CHAMPAIGN – Robert Gilchrist liked "Lincoln" the movie well enough the first time he watched it. But the retired British civil servant enjoyed it a bit more the second time around.
Gilchrist's second viewing followed the news that he is a distant cousin of Abraham Lincoln. A genealogist hired by the Illinois Office of Tourism after the film's success in Great Britain tracked Gilchrist to his south London home and confirmed the news.
This week Gilchrist and his wife, Jane, are visiting Springfield to learn a little more about their newfound kin at the Abraham Lincoln Presidential Library and Museum and other stops.
The connection, the 61-year-old retired civil servant said, briefly made big news back home.
"It was on various newspaper and BBC websites and on the radio. It was on the front page of our local newspaper," Gilchrist, who decades ago lived in New York, said in an interview Friday.
And the connection, beyond the long journey to a part of the United States he'd never visited, gave Gilchrist good reason to make a shorter trip he'd long considered: a hundred or so miles from his south London home to his family's ancestral home in Norfolk on England's east coast.
"We went this year and [saw] where my ancestors and the Lincolns came from," Gilchrist said. "We even had lunch in what's now a pub that was built by [Richard] Lincoln in 1610."
Gilchrist's link to Lincoln isn't easy to explain, but the simple version starts with Richard Lincoln.
According to the version of the story passed along to Gilchrist – and published in part on the website of that pub, The Angel – Richard Lincoln wrote one of his sons, Edward, out of his will. One of Edward Lincoln's children, Samuel, after living in relative poverty immigrated to Massachusetts with his wife, Bridget Gilman. Gilchrist's mother's family, he said, is related to those Gilmans, making him Lincoln's eighth cousin, three times removed.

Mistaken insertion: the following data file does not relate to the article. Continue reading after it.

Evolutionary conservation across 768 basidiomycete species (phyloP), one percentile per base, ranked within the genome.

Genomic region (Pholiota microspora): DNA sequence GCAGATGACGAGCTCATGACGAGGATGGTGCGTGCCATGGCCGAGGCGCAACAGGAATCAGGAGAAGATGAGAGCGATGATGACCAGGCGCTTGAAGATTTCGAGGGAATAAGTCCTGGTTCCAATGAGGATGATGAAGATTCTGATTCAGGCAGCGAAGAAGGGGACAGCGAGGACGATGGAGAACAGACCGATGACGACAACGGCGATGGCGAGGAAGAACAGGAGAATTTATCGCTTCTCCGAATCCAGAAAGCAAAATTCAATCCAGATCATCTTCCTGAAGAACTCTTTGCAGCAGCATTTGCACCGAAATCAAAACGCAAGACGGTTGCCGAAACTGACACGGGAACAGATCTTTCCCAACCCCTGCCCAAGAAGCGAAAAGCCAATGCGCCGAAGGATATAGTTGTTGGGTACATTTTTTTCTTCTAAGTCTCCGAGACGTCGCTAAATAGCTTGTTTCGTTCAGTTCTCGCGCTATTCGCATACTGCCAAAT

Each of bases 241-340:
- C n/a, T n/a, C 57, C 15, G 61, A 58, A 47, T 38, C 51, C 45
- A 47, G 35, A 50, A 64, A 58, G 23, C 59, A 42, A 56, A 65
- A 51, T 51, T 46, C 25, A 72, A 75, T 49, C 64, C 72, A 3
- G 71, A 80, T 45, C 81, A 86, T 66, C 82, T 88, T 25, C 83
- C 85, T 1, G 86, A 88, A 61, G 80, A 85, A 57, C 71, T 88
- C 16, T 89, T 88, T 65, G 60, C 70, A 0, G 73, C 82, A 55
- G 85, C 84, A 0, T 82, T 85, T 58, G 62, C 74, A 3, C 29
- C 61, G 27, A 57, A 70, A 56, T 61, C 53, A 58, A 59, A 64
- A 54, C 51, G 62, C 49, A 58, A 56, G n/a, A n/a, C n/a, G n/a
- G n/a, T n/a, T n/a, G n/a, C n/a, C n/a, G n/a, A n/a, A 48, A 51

That link, Gilchrist acknowledges, isn't quite direct enough for him to see any particular family traits in what he's read about Lincoln since learning the news.
"No, the blood is too thin for that now," he said.
But his connection has nonetheless spurred him to learn more.
He's read Doris Kearns Goodwin's "Team of Rivals: The Political Genius of Abraham Lincoln," and invested in a copy of the movie on DVD.
Gilchrist said he was surprised to learn that the man sometimes credited with helping pull a fracturing country back together through the U.S. Civil War wasn't outwardly stern.
"I got the impression that he was perhaps at times over-tolerant of other people," Gilchrist said. "He took at times what seemed like an incredible amount of insubordination from his officers."
"American life and military life," Gilchrist's wife Jane added, "are quite different than the way things were run in England."